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Progress in Chronic Disease Prevention Smoking-Attributable Mortality, Morbidity, and Economic Costs -- California, 1985

Cigarette smoking remains the single most important preventable cause of death in the United States and has long been implicated as a major risk factor in a variety of chronic diseases, including heart and cerebrovascular diseases, malignant neoplasms, and respiratory and other diseases (1). Smoking is a major health burden and has important economic effects. To examine the impact of smoking, the California Chronic and Sentinel Disease Surveillance Program (CCSDSP), California Department of Health Services, estimated the health and economic costs associated with this risk factor in California for a single year (1985). The CCSDSP used smoking-attributable fractions (SAFs) for 24 under- lying causes of death (based on U.S. prevalence estimates of current and former smokers and neversmokers and relative risk estimates for these groups) to estimate the number of smoking-attributable deaths in 1985 and the number of years of potential life lost (YPLL) to age 80 (2). The CCSDSP also applied these SAFs to 1985 California hospital discharge data to estimate the number of smoking-attributable hospitalizations and their costs. National figures for the ratio of hospital costs to direct costs and the ratio of direct costs to total costs (3) were applied to the California hospital data to estimate these cost components for California. The CCSDSP determined that in 1985 smoking was directly responsible for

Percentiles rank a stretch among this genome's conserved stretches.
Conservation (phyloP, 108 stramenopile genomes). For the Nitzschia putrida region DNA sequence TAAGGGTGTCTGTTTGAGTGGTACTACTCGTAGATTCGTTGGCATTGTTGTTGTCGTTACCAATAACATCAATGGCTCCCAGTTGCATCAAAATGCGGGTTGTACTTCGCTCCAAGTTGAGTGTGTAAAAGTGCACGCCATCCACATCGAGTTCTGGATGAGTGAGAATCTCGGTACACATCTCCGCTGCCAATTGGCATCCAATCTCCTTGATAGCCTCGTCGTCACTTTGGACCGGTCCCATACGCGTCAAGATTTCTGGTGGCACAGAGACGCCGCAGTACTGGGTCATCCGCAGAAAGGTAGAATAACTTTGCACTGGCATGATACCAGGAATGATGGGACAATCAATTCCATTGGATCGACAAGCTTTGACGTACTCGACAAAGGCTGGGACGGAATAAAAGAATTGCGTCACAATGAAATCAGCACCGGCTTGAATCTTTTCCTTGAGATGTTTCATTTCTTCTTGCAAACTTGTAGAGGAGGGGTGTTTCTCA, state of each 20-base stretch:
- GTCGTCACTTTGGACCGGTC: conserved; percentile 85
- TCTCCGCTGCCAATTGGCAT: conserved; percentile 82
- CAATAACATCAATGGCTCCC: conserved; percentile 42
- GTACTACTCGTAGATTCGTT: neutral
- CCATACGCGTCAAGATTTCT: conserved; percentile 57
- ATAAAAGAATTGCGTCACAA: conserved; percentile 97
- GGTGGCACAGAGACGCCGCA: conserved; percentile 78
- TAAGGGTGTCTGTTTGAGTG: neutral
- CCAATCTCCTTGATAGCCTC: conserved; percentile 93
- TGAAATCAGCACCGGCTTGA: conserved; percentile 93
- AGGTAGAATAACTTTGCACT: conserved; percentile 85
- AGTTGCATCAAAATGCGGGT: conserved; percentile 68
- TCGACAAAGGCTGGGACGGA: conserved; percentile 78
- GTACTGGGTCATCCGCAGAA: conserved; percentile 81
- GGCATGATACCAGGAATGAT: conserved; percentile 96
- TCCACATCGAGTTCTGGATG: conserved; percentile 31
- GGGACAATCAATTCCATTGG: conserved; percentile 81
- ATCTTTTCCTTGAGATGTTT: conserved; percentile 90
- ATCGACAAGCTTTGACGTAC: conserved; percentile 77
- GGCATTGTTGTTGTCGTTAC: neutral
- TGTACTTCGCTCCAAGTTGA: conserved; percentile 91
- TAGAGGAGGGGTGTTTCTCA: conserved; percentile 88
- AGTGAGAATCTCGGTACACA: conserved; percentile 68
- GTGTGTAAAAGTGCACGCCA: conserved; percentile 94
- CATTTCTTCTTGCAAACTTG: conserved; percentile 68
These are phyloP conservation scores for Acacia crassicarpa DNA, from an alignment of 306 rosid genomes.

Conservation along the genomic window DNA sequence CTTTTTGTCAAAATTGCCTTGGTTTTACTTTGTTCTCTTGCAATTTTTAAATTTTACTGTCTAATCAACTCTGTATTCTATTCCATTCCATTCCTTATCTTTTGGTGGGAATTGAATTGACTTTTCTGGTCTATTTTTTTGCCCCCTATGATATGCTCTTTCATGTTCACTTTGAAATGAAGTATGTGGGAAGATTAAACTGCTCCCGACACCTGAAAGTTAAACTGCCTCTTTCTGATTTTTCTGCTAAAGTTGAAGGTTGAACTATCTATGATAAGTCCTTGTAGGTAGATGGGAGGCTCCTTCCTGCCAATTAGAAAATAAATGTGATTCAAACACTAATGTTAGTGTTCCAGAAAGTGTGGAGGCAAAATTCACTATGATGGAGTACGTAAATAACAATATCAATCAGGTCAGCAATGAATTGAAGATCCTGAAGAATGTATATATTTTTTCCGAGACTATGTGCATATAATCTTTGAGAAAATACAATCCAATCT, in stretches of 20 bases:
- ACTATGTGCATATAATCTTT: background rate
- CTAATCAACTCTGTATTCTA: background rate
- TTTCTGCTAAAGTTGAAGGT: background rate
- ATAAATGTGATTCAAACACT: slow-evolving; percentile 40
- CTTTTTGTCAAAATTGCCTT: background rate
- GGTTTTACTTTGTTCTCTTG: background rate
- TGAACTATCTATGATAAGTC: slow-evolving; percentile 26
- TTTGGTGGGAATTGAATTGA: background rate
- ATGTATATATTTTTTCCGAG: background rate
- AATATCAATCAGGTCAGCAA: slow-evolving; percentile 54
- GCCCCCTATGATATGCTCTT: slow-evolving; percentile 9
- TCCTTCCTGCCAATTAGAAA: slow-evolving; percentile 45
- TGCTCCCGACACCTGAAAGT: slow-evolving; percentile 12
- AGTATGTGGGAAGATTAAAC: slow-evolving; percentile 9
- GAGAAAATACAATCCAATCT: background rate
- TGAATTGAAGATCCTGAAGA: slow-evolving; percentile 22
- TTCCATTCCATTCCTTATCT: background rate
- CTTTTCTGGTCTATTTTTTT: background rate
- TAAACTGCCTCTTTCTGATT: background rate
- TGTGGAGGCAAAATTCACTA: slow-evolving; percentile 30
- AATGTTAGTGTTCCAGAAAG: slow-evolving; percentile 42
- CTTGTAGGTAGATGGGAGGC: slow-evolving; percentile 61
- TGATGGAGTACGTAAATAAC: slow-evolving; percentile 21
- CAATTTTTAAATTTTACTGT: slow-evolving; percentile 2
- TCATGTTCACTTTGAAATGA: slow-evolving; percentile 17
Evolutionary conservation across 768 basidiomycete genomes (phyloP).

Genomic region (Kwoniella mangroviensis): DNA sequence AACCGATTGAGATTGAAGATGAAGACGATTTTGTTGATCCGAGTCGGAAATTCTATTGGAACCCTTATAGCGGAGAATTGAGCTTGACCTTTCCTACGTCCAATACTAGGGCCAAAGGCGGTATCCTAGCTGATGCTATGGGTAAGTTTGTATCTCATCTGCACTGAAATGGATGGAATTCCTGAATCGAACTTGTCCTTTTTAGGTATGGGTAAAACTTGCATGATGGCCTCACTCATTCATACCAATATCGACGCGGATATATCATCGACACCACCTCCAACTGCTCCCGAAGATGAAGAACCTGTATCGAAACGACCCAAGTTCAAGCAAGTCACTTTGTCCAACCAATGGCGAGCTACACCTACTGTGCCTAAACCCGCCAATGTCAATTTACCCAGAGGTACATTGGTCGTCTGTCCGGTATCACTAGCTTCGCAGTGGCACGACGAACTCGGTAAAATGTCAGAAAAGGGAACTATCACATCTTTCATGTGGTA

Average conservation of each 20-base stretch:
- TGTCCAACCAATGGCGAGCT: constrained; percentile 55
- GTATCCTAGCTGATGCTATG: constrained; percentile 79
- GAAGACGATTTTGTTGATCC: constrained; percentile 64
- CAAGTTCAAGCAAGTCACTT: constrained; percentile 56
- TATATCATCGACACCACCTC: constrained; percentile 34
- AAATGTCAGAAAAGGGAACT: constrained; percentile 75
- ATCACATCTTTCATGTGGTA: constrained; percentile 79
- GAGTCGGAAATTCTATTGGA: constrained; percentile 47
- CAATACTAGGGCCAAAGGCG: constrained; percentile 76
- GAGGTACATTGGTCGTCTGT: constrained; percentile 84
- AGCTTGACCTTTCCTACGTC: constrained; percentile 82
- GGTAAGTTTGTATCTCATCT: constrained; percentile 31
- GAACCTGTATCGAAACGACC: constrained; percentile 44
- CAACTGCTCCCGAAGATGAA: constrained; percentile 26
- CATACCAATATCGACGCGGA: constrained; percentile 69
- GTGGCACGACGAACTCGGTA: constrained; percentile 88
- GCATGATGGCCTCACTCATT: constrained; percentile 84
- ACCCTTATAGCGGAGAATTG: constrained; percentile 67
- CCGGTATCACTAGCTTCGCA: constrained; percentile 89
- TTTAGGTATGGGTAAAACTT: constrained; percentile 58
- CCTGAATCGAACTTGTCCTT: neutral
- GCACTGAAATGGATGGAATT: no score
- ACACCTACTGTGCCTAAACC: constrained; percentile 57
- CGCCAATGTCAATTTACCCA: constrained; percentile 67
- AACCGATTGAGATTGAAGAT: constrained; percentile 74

1. 31,289 deaths; 2) 310,018 YPLL; 3) 313,065 hospital discharges; 4) $4.1 billion in hospital and other medical-care costs; and 5) more than $7.1 billion in total costs, including heath-care and other costs in the state (4). Although 77% of the hospital costs related to smoking were paid for by public funds, only 22% of California's adult population currently smokes (4; California Department of Health Services, unpublished data, 1987). The CCSDSP also constructed a separate mortality category--smoking-attributable mortality (SAM)--by grouping together all the deaths that were directly related to smoking. Smoking directly accounts for a substantial portion of the three major causes of death--heart diseases, malignant neoplasms, and cerebrovascular dis- eases--in California and the United States and has been demonstrated or suspected to be a risk factor for a wide variety of other causes of death (1). Therefore, when SAM in California was classified as a separate category of death, it ranked second for men and third for women after heart diseases and malignant neoplasms due to other risk factors (Table 1). Smoking was responsible for greater than 50% more deaths than were all the following causes combined: unintentional injuries, including motor vehicle collisions and drug-related deaths; homicides; and suicides. Nearly one of every six deaths in the state is attributable to smoking. Reported by: GA Kaplan, PhD, WE Wright, PhD, KW Kizer, MD, California Dept of Health Svcs. Office of Surveillance and Analysis, and Office on Smoking and Health, Center for Chronic Disease Prevention and Health Promotion, CDC.

    Editorial Note